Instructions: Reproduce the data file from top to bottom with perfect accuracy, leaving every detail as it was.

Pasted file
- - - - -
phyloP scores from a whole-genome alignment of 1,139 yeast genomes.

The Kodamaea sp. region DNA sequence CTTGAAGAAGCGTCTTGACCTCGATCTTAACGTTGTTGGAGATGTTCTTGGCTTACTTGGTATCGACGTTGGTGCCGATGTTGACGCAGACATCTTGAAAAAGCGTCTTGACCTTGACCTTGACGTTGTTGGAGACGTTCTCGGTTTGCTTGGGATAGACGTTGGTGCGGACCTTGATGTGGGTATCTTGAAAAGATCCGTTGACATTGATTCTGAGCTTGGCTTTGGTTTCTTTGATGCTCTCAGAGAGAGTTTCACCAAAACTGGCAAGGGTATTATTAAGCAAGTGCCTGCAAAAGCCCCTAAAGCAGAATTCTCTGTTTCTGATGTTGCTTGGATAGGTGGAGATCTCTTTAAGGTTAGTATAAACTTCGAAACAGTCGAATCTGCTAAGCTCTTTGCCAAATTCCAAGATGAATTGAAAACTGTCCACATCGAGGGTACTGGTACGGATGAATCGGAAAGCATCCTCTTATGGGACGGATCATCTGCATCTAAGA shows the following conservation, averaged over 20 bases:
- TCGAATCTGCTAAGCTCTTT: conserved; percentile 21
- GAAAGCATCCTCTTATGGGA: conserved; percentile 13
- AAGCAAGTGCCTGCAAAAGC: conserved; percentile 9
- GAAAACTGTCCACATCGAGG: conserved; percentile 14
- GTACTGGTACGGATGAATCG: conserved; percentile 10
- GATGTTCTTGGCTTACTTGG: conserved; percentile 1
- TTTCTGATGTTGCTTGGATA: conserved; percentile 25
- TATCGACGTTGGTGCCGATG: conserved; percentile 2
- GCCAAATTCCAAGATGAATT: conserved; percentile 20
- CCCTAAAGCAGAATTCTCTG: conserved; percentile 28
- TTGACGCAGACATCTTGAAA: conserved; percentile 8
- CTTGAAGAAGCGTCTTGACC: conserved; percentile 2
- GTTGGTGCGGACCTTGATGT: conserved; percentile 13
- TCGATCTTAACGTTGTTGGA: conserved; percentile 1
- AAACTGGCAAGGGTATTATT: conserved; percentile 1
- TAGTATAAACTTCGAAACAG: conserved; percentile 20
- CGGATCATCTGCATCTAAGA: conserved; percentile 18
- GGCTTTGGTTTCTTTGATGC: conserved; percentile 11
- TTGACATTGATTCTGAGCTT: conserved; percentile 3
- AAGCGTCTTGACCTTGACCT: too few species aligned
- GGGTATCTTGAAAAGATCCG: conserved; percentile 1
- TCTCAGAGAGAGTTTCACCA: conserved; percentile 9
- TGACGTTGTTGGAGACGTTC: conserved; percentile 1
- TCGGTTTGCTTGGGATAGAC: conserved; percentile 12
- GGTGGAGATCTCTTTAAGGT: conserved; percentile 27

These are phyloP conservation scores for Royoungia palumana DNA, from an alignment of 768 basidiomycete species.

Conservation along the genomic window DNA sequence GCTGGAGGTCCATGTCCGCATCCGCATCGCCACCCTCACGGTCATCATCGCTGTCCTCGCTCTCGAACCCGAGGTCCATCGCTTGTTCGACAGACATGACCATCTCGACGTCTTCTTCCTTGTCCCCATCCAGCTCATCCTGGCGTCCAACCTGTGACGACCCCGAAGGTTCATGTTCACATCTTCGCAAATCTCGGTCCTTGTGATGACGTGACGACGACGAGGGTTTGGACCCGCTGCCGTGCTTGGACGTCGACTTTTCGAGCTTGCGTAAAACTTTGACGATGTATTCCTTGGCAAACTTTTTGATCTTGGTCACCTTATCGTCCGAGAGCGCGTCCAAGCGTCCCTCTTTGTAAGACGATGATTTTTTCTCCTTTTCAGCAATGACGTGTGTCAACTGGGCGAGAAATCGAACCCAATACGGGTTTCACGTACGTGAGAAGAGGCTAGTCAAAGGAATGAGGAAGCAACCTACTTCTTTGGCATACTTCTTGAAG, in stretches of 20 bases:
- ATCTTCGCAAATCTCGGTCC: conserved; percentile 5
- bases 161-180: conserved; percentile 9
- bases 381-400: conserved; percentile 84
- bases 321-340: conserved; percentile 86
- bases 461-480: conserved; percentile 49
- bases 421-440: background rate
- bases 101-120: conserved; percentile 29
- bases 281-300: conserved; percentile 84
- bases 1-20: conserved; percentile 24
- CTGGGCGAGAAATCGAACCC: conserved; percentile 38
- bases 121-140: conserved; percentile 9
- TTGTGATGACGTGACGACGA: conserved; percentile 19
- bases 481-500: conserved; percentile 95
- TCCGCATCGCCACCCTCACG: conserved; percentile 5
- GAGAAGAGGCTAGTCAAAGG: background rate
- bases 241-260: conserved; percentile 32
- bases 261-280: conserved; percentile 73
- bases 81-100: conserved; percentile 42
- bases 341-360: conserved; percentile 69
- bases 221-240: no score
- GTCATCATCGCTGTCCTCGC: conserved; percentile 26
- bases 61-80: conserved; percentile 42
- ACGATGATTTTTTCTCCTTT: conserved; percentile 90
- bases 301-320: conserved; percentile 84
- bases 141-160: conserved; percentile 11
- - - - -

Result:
phyloP scores from a whole-genome alignment of 1,139 yeast genomes.

The Kodamaea sp. region DNA sequence CTTGAAGAAGCGTCTTGACCTCGATCTTAACGTTGTTGGAGATGTTCTTGGCTTACTTGGTATCGACGTTGGTGCCGATGTTGACGCAGACATCTTGAAAAAGCGTCTTGACCTTGACCTTGACGTTGTTGGAGACGTTCTCGGTTTGCTTGGGATAGACGTTGGTGCGGACCTTGATGTGGGTATCTTGAAAAGATCCGTTGACATTGATTCTGAGCTTGGCTTTGGTTTCTTTGATGCTCTCAGAGAGAGTTTCACCAAAACTGGCAAGGGTATTATTAAGCAAGTGCCTGCAAAAGCCCCTAAAGCAGAATTCTCTGTTTCTGATGTTGCTTGGATAGGTGGAGATCTCTTTAAGGTTAGTATAAACTTCGAAACAGTCGAATCTGCTAAGCTCTTTGCCAAATTCCAAGATGAATTGAAAACTGTCCACATCGAGGGTACTGGTACGGATGAATCGGAAAGCATCCTCTTATGGGACGGATCATCTGCATCTAAGA shows the following conservation, averaged over 20 bases:
- TCGAATCTGCTAAGCTCTTT: conserved; percentile 21
- GAAAGCATCCTCTTATGGGA: conserved; percentile 13
- AAGCAAGTGCCTGCAAAAGC: conserved; percentile 9
- GAAAACTGTCCACATCGAGG: conserved; percentile 14
- GTACTGGTACGGATGAATCG: conserved; percentile 10
- GATGTTCTTGGCTTACTTGG: conserved; percentile 1
- TTTCTGATGTTGCTTGGATA: conserved; percentile 25
- TATCGACGTTGGTGCCGATG: conserved; percentile 2
- GCCAAATTCCAAGATGAATT: conserved; percentile 20
- CCCTAAAGCAGAATTCTCTG: conserved; percentile 28
- TTGACGCAGACATCTTGAAA: conserved; percentile 8
- CTTGAAGAAGCGTCTTGACC: conserved; percentile 2
- GTTGGTGCGGACCTTGATGT: conserved; percentile 13
- TCGATCTTAACGTTGTTGGA: conserved; percentile 1
- AAACTGGCAAGGGTATTATT: conserved; percentile 1
- TAGTATAAACTTCGAAACAG: conserved; percentile 20
- CGGATCATCTGCATCTAAGA: conserved; percentile 18
- GGCTTTGGTTTCTTTGATGC: conserved; percentile 11
- TTGACATTGATTCTGAGCTT: conserved; percentile 3
- AAGCGTCTTGACCTTGACCT: too few species aligned
- GGGTATCTTGAAAAGATCCG: conserved; percentile 1
- TCTCAGAGAGAGTTTCACCA: conserved; percentile 9
- TGACGTTGTTGGAGACGTTC: conserved; percentile 1
- TCGGTTTGCTTGGGATAGAC: conserved; percentile 12
- GGTGGAGATCTCTTTAAGGT: conserved; percentile 27

These are phyloP conservation scores for Royoungia palumana DNA, from an alignment of 768 basidiomycete species.

Conservation along the genomic window DNA sequence GCTGGAGGTCCATGTCCGCATCCGCATCGCCACCCTCACGGTCATCATCGCTGTCCTCGCTCTCGAACCCGAGGTCCATCGCTTGTTCGACAGACATGACCATCTCGACGTCTTCTTCCTTGTCCCCATCCAGCTCATCCTGGCGTCCAACCTGTGACGACCCCGAAGGTTCATGTTCACATCTTCGCAAATCTCGGTCCTTGTGATGACGTGACGACGACGAGGGTTTGGACCCGCTGCCGTGCTTGGACGTCGACTTTTCGAGCTTGCGTAAAACTTTGACGATGTATTCCTTGGCAAACTTTTTGATCTTGGTCACCTTATCGTCCGAGAGCGCGTCCAAGCGTCCCTCTTTGTAAGACGATGATTTTTTCTCCTTTTCAGCAATGACGTGTGTCAACTGGGCGAGAAATCGAACCCAATACGGGTTTCACGTACGTGAGAAGAGGCTAGTCAAAGGAATGAGGAAGCAACCTACTTCTTTGGCATACTTCTTGAAG, in stretches of 20 bases:
- ATCTTCGCAAATCTCGGTCC: conserved; percentile 5
- bases 161-180: conserved; percentile 9
- bases 381-400: conserved; percentile 84
- bases 321-340: conserved; percentile 86
- bases 461-480: conserved; percentile 49
- bases 421-440: background rate
- bases 101-120: conserved; percentile 29
- bases 281-300: conserved; percentile 84
- bases 1-20: conserved; percentile 24
- CTGGGCGAGAAATCGAACCC: conserved; percentile 38
- bases 121-140: conserved; percentile 9
- TTGTGATGACGTGACGACGA: conserved; percentile 19
- bases 481-500: conserved; percentile 95
- TCCGCATCGCCACCCTCACG: conserved; percentile 5
- GAGAAGAGGCTAGTCAAAGG: background rate
- bases 241-260: conserved; percentile 32
- bases 261-280: conserved; percentile 73
- bases 81-100: conserved; percentile 42
- bases 341-360: conserved; percentile 69
- bases 221-240: no score
- GTCATCATCGCTGTCCTCGC: conserved; percentile 26
- bases 61-80: conserved; percentile 42
- ACGATGATTTTTTCTCCTTT: conserved; percentile 90
- bases 301-320: conserved; percentile 84
- bases 141-160: conserved; percentile 11